To begin with, Sara’s mother objects so strenuously to Will that she won’t even utter his name. But her opposition can’t compete with the carnage that erupts when Sara and Will (The Kept Woman, 2016, etc.), hearing the sounds of a bomb near Emory University, rush to the scene and encounter along the way the aftermath of a three-car collision. Stopping to help, they soon smell something amiss, but not soon enough to prevent them from being overpowered and separated by the supposed victims. Will is beaten to the ground; Sara is whisked off in a car whose occupants include Michelle Spivey, a scientist with the Centers for Disease Control who was abducted from under her young daughter’s nose a month ago. Arriving at the mountain encampment of the Invisible Patriot Army, a paramilitary cadre determined to make America white again, Sara is first forced to treat the wounds of the men who kidnapped her and then asked by IPA leader Dash to remain so that she can treat an outbreak of measles that’s swept through the children in the camp, including Dash’s daughter, whose mother is Gwen Novak, the daughter of Martin Novak, whose history of anti-government bank robberies has made him a high-value federal prisoner. As Will schemes to infiltrate the camp disguised as a new recruit, Sara is dismayed to find that no matter what she does, the children she’s tending keep getting sicker and sicker. Even the most ardent fans of Slaughter’s white-hot thrillers (Pieces of Her, 2018, etc.) will be shocked and horror-stricken by the outrage Dash has planned.

All the emotional intensity Slaughter’s readers expect, now focused on a diabolical domestic terrorist. Don’t say you weren’t warned.

Pub Date: Aug. 20, 2019

ISBN: 978-0-06-285808-5

Page Count: 464

Publisher: Morrow/HarperCollins

Review Posted Online: June 17, 2019

Kirkus Reviews Issue: July 1, 2019

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Forget about solving all these crimes; the signal triumph here is (spoiler) the heroine’s survival.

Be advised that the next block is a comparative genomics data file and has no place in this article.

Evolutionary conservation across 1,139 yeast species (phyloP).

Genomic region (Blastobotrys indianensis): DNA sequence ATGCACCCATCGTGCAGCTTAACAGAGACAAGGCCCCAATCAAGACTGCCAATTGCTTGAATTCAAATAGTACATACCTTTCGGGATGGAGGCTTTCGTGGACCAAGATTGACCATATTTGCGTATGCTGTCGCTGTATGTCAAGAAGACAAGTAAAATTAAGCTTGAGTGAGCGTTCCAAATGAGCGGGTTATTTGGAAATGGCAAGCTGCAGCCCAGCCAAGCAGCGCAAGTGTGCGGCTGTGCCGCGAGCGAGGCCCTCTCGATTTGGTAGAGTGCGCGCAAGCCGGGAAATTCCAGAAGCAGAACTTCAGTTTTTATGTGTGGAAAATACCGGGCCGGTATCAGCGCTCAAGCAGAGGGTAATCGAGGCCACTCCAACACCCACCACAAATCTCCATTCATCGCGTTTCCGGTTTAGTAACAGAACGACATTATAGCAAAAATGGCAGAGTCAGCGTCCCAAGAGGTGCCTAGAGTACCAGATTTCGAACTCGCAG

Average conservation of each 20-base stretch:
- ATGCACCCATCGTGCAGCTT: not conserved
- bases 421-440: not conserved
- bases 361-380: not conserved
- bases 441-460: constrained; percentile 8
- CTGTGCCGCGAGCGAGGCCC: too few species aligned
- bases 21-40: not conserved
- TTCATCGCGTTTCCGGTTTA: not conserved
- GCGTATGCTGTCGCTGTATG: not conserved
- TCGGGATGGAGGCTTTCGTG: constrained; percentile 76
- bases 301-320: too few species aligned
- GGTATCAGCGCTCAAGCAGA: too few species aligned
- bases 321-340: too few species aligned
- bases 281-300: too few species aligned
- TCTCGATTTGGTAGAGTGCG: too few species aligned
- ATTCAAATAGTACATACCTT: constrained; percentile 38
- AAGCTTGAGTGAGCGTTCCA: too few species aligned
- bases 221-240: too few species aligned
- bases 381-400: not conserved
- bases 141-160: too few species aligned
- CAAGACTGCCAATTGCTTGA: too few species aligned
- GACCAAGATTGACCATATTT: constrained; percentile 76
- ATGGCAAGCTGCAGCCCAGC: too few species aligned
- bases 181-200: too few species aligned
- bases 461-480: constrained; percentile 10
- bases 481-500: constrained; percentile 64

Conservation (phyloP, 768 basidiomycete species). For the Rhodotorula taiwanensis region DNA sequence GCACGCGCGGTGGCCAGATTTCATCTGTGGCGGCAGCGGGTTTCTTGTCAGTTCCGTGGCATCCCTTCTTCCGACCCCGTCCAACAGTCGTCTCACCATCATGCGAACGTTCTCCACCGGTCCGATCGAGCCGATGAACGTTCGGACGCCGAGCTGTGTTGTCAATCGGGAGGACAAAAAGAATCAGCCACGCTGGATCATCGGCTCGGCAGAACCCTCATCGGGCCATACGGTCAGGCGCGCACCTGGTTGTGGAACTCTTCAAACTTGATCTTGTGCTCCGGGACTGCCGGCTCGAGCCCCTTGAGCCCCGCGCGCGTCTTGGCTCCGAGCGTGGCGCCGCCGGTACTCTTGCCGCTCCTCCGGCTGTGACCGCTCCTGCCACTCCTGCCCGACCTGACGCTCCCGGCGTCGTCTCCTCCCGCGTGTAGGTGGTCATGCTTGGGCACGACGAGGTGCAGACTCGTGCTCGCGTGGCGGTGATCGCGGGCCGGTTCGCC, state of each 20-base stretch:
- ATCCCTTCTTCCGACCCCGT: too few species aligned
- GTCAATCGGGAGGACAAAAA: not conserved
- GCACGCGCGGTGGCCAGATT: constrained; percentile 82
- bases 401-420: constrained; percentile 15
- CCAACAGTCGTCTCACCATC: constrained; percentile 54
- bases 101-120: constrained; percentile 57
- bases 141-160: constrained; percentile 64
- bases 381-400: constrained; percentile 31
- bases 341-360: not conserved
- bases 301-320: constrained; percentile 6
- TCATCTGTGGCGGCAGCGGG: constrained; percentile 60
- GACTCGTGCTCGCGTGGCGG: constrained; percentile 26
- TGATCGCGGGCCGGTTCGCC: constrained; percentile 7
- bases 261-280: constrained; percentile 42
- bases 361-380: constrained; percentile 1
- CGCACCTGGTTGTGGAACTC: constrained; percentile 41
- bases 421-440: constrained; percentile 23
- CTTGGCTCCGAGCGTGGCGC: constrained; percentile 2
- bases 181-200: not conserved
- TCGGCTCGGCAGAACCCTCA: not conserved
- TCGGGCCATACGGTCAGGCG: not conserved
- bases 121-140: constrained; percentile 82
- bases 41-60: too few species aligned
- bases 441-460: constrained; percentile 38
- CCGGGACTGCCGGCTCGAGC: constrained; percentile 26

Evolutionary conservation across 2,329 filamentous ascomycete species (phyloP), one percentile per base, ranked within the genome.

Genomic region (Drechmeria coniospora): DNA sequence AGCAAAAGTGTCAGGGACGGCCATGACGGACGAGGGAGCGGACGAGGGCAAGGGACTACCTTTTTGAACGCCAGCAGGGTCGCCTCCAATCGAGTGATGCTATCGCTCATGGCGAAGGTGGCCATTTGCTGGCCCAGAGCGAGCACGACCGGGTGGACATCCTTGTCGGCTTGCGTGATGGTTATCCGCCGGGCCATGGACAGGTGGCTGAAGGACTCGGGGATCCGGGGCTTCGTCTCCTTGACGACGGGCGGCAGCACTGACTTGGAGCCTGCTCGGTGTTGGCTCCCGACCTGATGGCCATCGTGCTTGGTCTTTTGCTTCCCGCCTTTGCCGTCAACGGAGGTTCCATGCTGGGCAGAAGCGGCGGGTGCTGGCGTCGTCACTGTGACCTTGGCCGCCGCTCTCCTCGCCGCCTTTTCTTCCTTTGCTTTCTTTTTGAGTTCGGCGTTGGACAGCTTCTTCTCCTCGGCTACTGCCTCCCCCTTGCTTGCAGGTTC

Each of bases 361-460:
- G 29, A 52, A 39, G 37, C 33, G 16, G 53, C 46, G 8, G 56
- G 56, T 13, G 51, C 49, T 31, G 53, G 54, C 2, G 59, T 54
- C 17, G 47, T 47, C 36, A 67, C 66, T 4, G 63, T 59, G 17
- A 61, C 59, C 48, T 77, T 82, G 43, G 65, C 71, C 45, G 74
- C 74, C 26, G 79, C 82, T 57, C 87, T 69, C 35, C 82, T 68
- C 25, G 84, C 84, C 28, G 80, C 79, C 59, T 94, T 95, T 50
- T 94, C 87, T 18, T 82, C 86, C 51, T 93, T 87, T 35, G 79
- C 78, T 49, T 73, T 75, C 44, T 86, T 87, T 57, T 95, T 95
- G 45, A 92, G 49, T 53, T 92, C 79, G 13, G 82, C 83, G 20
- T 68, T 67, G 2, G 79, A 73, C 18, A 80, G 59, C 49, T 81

A CONSPIRACY OF BONES

Another sweltering month in Charlotte, another boatload of mysteries past and present for overworked, overstressed forensic anthropologist Temperance Brennan.

A week after the night she chases but fails to catch a mysterious trespasser outside her town house, some unknown party texts Tempe four images of a corpse that looks as if it’s been chewed by wild hogs, because it has been. Showboat Medical Examiner Margot Heavner makes it clear that, breaking with her department’s earlier practice (The Bone Collection, 2016, etc.), she has no intention of calling in Tempe as a consultant and promptly identifies the faceless body herself as that of a young Asian man. Nettled by several errors in Heavner’s analysis, and even more by her willingness to share the gory details at a press conference, Tempe launches her own investigation, which is not so much off the books as against the books. Heavner isn’t exactly mollified when Tempe, aided by retired police detective Skinny Slidell and a host of experts, puts a name to the dead man. But the hints of other crimes Tempe’s identification uncovers, particularly crimes against children, spur her on to redouble her efforts despite the new M.E.’s splenetic outbursts. Before he died, it seems, Felix Vodyanov was linked to a passenger ferry that sank in 1994, an even earlier U.S. government project to research biological agents that could control human behavior, the hinky spiritual retreat Sparkling Waters, the dark web site DeepUnder, and the disappearances of at least four schoolchildren, two of whom have also turned up dead. And why on earth was Vodyanov carrying Tempe’s own contact information? The mounting evidence of ever more and ever worse skulduggery will pull Tempe deeper and deeper down what even she sees as a rabbit hole before she confronts a ringleader implicated in “Drugs. Fraud. Breaking and entering. Arson. Kidnapping. How does attempted murder sound?”

Forget about solving all these crimes; the signal triumph here is (spoiler) the heroine’s survival.

Pub Date: March 17, 2020

ISBN: 978-1-9821-3888-2

Page Count: 352

Publisher: Scribner

Review Posted Online: Dec. 23, 2019

Kirkus Reviews Issue: Jan. 15, 2020